Dr. Emily Ryall is a Reader in Applied Philosophy at the University of Gloucestershire in the United Kingdom. She specializes in philosophy of sport, philosophy of play, and philosophy of games. She recently published a book Philosophy of Sport: Key Questions, and holds a blog on the topic. She’s also a Rugby coach! Here’s a transcript of our friendly chat in August of 2019.
Ben: What path led you to become a philosopher of sport?
Emily: I’ve always been interested in philosophical questions, even if didn’t know what philosophy was. I eventually did my undergraduate and master’s degree in philosophy, and at the same time loved playing and watching sports. But, the two never got together. It was my mom that noticed there was a scholarship for a PhD in the philosophy of sport in one of the national newspapers and told me “hey, you should apply to that”. I did, and was successful! I was really fortunate that I was able to tie my two loves together because I’ve always wanted to continue in philosophy and love teaching philosophy as well. I ended up in a really ideal job where I could continue both the love of sport and love of philosophy and put them together.
Ben: What sports did you play?
Emily: My main sport was rugby, and I’ve also played a lot of cricket as well. But I just love sport full stop: skateboarding, surfing, tennis… Anything and everything I’ve probably had a go at, but rugby primarily in a competitive level.
Ben: What does your day-to-day as a philosopher look like?
Emily: Here, I’ll give you my ideal day (that might happen only once in a blue moon). The ideal day would start by reading a couple of articles, thinking about how I can use it in my projects and teaching. I might give a lecture – I really enjoy teaching. It’s so much fun to have discussions with students. Philosophy is about ideas and articulating arguments. These are kinds of things that people kind of do naturally, like debating and thinking. I really enjoy doing that. I might be asked to give a an external talk. This is kind of ideal academic day. In reality, however, it’s about answering emails, doing some administration, and doing lots of paperwork. The longer you stay in an environment, the less you do the work you initially wanted to do… But that’s not particular to philosophy!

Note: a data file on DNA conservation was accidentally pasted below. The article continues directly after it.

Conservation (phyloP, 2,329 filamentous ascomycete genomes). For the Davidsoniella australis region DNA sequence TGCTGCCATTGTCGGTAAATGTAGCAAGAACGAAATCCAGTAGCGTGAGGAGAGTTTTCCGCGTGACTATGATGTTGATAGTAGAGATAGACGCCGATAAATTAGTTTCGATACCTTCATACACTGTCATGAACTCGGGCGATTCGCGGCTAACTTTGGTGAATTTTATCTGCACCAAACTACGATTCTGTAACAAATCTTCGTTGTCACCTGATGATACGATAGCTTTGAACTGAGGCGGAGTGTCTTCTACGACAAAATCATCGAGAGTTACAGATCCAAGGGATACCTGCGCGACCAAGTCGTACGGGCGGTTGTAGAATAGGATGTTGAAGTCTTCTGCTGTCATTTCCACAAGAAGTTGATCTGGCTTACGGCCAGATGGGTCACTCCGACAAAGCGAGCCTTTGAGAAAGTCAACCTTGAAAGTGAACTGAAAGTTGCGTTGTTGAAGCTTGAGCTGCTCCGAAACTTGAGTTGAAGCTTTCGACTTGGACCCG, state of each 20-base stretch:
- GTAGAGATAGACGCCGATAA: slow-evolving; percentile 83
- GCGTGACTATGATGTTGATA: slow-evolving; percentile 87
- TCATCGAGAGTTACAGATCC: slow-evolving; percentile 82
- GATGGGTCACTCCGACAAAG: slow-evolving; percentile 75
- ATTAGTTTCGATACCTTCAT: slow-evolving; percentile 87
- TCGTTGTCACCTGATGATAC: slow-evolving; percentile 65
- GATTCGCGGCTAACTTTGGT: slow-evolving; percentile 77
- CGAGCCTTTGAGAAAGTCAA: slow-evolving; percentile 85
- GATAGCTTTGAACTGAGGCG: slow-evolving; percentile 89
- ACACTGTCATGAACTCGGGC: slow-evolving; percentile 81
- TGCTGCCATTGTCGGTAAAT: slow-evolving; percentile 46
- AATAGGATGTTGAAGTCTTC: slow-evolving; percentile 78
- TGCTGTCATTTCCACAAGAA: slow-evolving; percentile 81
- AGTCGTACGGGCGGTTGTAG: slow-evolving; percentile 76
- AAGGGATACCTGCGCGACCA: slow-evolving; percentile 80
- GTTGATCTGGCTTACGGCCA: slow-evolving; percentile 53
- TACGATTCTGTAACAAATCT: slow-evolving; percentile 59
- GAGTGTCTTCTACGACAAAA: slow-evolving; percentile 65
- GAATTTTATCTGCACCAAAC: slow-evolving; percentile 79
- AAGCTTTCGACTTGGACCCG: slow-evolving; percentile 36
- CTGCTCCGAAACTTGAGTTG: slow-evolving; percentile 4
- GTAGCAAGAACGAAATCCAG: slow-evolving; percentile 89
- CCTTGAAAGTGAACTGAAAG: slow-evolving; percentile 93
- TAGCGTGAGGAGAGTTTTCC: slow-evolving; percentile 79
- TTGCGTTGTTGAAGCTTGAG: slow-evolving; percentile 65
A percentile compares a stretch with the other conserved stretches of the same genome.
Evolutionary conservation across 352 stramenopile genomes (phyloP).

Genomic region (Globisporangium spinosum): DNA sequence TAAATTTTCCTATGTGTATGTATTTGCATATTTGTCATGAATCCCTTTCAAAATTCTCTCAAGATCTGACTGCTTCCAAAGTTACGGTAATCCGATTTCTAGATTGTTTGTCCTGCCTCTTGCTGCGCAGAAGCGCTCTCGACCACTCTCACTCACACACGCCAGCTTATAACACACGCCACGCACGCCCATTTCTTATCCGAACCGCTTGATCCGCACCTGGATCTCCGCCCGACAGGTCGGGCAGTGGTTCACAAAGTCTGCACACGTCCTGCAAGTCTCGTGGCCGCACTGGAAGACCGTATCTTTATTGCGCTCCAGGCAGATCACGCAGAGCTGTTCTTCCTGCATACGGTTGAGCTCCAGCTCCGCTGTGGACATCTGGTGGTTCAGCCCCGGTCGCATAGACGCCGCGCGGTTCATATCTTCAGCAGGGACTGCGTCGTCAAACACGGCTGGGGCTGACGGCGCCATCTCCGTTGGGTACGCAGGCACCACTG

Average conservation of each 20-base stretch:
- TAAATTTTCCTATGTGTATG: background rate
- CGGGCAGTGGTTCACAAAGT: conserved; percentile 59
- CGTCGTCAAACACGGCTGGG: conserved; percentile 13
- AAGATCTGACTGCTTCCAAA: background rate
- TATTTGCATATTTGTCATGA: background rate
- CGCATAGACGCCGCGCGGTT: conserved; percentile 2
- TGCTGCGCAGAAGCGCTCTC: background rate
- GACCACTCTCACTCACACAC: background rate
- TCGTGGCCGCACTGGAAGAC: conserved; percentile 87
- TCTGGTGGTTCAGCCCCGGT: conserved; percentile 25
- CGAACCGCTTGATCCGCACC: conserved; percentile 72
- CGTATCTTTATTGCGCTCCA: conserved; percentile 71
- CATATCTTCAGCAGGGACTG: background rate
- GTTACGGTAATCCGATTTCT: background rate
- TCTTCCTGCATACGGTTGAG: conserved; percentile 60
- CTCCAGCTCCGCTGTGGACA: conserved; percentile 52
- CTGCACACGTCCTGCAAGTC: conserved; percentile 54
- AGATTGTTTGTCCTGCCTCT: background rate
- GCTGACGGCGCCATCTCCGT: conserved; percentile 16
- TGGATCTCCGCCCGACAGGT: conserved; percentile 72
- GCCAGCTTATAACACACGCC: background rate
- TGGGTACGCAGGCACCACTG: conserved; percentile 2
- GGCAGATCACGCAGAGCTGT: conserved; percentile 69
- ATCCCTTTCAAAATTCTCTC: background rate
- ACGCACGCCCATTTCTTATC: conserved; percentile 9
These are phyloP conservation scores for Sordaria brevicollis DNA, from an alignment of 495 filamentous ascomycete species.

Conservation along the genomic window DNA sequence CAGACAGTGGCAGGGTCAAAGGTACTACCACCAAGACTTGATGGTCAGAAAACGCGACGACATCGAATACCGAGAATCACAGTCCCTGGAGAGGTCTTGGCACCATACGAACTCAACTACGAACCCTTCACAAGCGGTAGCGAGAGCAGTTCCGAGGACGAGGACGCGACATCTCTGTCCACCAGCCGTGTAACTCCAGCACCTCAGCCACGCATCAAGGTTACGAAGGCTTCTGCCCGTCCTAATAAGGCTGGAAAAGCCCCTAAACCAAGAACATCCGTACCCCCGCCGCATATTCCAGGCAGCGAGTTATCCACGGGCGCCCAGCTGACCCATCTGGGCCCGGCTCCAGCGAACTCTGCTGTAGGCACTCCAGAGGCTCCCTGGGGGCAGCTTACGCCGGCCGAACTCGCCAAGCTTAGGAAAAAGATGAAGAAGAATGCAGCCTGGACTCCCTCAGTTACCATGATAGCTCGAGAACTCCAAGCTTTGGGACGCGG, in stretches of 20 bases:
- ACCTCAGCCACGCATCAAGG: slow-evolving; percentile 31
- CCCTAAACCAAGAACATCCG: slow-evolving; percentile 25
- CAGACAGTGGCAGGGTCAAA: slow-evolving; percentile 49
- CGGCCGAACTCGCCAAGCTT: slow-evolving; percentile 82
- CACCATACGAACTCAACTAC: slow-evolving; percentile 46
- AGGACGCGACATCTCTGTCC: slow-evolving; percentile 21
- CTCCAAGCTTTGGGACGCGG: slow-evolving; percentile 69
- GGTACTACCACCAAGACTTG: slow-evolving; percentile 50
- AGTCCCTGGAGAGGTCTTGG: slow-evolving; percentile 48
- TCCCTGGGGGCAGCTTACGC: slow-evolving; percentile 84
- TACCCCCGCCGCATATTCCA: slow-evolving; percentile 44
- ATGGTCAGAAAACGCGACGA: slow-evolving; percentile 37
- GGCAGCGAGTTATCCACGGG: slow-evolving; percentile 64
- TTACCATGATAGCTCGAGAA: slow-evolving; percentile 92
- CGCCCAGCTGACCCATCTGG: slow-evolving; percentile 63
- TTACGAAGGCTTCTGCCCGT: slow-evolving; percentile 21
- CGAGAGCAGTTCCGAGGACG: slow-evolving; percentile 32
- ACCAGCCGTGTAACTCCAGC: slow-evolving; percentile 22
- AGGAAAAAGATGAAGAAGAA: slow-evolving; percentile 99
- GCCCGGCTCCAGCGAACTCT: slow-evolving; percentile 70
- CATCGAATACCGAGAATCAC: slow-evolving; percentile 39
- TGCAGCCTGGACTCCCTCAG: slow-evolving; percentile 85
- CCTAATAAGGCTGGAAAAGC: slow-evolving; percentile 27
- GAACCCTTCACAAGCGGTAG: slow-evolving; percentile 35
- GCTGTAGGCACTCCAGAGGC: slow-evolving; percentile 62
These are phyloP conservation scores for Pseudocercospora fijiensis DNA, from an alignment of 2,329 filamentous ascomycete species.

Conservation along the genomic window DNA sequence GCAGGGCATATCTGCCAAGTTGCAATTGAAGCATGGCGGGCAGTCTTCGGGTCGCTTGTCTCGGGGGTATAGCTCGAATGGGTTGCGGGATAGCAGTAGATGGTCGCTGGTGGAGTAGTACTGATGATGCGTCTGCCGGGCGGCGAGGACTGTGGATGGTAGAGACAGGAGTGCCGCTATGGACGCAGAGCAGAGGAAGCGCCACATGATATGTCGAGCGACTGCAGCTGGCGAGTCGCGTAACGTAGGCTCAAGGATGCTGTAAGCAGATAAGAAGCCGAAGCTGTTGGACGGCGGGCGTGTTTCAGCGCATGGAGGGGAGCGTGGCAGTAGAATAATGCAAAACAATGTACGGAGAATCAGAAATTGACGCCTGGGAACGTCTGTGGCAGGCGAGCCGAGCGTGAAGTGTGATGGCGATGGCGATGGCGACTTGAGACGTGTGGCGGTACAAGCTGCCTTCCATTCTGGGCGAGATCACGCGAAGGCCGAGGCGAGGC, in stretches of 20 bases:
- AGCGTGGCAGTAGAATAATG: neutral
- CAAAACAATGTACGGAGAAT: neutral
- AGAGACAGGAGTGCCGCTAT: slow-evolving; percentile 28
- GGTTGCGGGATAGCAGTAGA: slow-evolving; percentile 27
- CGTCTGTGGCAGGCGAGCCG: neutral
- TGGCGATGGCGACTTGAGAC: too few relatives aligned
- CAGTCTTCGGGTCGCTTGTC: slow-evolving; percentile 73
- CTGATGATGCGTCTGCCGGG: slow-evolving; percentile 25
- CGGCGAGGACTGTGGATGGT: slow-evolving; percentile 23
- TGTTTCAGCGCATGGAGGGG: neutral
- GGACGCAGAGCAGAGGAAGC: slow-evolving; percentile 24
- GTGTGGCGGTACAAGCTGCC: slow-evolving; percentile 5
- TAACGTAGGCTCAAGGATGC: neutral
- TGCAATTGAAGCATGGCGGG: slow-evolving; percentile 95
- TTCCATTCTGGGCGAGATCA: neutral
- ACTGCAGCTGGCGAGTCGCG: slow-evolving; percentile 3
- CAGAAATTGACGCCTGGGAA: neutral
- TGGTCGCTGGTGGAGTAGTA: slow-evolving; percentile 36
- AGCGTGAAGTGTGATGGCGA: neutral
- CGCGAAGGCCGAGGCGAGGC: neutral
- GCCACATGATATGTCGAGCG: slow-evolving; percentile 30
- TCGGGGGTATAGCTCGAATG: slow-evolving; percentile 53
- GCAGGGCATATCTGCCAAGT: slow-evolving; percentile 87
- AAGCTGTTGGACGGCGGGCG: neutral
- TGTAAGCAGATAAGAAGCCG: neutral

Ben: What particular questions interest you?
Emily: The question I always come back to is: what is it to live a good and meaningful life? This is a question that as humans we always struggle with: why is it worth waking up in the morning? What is it about my life that’s worth living? In modern life, we have a lot more leisure time than in the past, and so sports seem to be playing a bigger and bigger part of our lives. There’s something about sport that provides some meaning in life. The rules of sport are trivial and put in place just so sport can exist, but at the same time it does mean a lot to those who play and watch it. It’s a paradoxical situation where in the moment of play, the only thing that matters is the goal that you’re trying to reach and everything is set up for that moment – yet it’s totally meaningless and pointless. Think about those big games where people literally put their body in the line (such as American football or rugby); think about spectator of the sport that watches their team play and if they lose they’re absolutely devastated, but if you win it feels like most amazing thing in the world. Yet it’s just sport, and there’s something really special about it that it can have this effect on people. I guess that my thinking is around sport because I always come back to why is a life is worth living. It’s a question that people have been thinking about for millennia.